Teaching What We Don’t Know: Failing to Adequately Prepare Teachers to Use Technology for the Benefit of Students with Special Needs

Teaching What We Don’t Know: Failing to Adequately Prepare Teachers to Use Technology for the Benefit of Students with Special Needs

Joy E. Harris (University of Tampa, USA)
DOI: 10.4018/978-1-60960-878-1.ch025
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Abstract

When newly graduated teachers enter the classroom, they are expected to possess the knowledge to adequately teach students with a wide variety of needs including students with special needs, whether these students perform far above the majority of their peers or lag significantly behind. A disconnect exists, however, between the expectation and the reality. The truth is that most teacher education programs do not provide adequate training to teacher candidates in the area of special needs, and in terms of teaching pre-service educators what technological tools are available to enhance the educational opportunities of students with special needs, there is virtually no training whatsoever. The conclusions from this study come from a random sample (n=60) of National Council for Accreditation of Teacher Education accredited schools and colleges of education in the United States and its territories.
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Background

In 1995 only three states recommended a technology proficiency component for teacher education programs (Zhou, Kendall, & Tan, 2003). By 2007, 45 states had incorporated technology standards into their programs to assess teacher competency (Bausell & Klemick, 2007). Despite a 14-fold growth rate over a 12-year period, teacher education programs have been extremely slow to respond to the mandate of preparing more technologically competent teachers.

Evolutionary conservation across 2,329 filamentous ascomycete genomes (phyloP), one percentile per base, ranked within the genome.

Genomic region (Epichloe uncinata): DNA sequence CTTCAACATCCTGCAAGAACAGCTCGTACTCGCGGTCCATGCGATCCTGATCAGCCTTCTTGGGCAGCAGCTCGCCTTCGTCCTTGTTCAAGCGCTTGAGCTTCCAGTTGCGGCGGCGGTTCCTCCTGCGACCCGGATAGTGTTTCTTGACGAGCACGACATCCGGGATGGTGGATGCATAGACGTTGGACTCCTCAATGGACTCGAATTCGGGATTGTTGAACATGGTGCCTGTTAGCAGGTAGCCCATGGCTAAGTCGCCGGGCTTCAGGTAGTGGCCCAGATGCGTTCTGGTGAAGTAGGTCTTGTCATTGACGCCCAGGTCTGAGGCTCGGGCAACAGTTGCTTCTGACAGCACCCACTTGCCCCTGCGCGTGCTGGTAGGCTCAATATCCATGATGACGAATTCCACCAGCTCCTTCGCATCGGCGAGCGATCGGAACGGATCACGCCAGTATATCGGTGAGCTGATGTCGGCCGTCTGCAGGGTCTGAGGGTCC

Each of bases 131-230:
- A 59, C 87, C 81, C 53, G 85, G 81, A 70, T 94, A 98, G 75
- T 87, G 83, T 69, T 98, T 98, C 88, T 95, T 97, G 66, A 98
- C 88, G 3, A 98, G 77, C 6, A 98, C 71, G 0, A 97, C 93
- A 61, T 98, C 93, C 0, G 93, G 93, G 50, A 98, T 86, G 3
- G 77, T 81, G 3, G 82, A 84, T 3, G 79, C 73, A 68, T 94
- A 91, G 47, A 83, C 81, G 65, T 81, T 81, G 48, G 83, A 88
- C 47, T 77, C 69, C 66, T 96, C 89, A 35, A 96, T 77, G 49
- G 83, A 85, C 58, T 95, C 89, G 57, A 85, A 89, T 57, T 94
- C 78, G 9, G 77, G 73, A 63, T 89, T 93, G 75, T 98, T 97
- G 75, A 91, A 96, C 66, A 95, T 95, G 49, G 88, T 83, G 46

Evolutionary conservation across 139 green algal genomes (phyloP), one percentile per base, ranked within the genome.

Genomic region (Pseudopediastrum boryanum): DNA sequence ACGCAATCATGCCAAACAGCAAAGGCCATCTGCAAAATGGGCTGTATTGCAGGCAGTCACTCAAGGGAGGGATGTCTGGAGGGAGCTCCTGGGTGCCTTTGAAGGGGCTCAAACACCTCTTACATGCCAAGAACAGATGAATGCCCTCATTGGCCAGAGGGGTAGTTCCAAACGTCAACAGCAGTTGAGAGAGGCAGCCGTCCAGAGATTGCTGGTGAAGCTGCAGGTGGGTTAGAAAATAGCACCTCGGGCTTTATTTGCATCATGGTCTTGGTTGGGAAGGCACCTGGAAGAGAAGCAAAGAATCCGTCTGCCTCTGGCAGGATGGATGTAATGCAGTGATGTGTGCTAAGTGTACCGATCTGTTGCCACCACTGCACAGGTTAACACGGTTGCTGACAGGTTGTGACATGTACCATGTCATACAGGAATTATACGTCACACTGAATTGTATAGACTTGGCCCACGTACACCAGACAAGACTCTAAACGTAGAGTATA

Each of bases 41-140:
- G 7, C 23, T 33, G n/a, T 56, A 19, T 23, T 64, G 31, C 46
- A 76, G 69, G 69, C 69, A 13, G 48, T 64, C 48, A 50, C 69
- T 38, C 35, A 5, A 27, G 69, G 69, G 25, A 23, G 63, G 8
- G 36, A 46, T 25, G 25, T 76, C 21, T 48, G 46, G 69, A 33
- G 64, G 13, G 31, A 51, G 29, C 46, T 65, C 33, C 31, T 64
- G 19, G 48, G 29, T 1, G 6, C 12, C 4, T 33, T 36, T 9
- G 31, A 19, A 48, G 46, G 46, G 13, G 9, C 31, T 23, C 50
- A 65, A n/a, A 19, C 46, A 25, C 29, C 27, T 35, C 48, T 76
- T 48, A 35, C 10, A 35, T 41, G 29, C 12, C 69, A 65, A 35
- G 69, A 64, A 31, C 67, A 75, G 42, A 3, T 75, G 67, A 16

The problem of ill preparation is not limited to the education of pre-service teachers. In-service teachers are also slow to respond to the call to become more technologically savvy. In a 2006 survey, only 18 percent of teachers rated themselves as having an advanced level of technological proficiency (CDW-G, 2006).

Many tools designed to help students with exceptionalities reach their potential exist, including the following:

  • Text to speech and speech to text

  • Touch screens

  • Sticky key functions that allow sequential keystrokes to be recorded as simultaneous keystrokes (e.g. CTRL+ALT+DEL)

  • Head and mouth controls

  • Wacom Tablets (drawing pads)

  • Closed Circuit Televisions

  • Alternative assessment tools, such as portfolios

  • Writing tablets that recognize even poorly formed letters

The problem is that most pre-service teachers never learn about the aforementioned tools. If teacher education candidates are even required to take a course in educational technology, adaptive technologies are usually addressed as a single chapter in their textbook (see Tomei, 2003), as an afterthought at the end of each chapter (see O’Bannon & Puckett, 2009), or not all (see Naidu, 2003).

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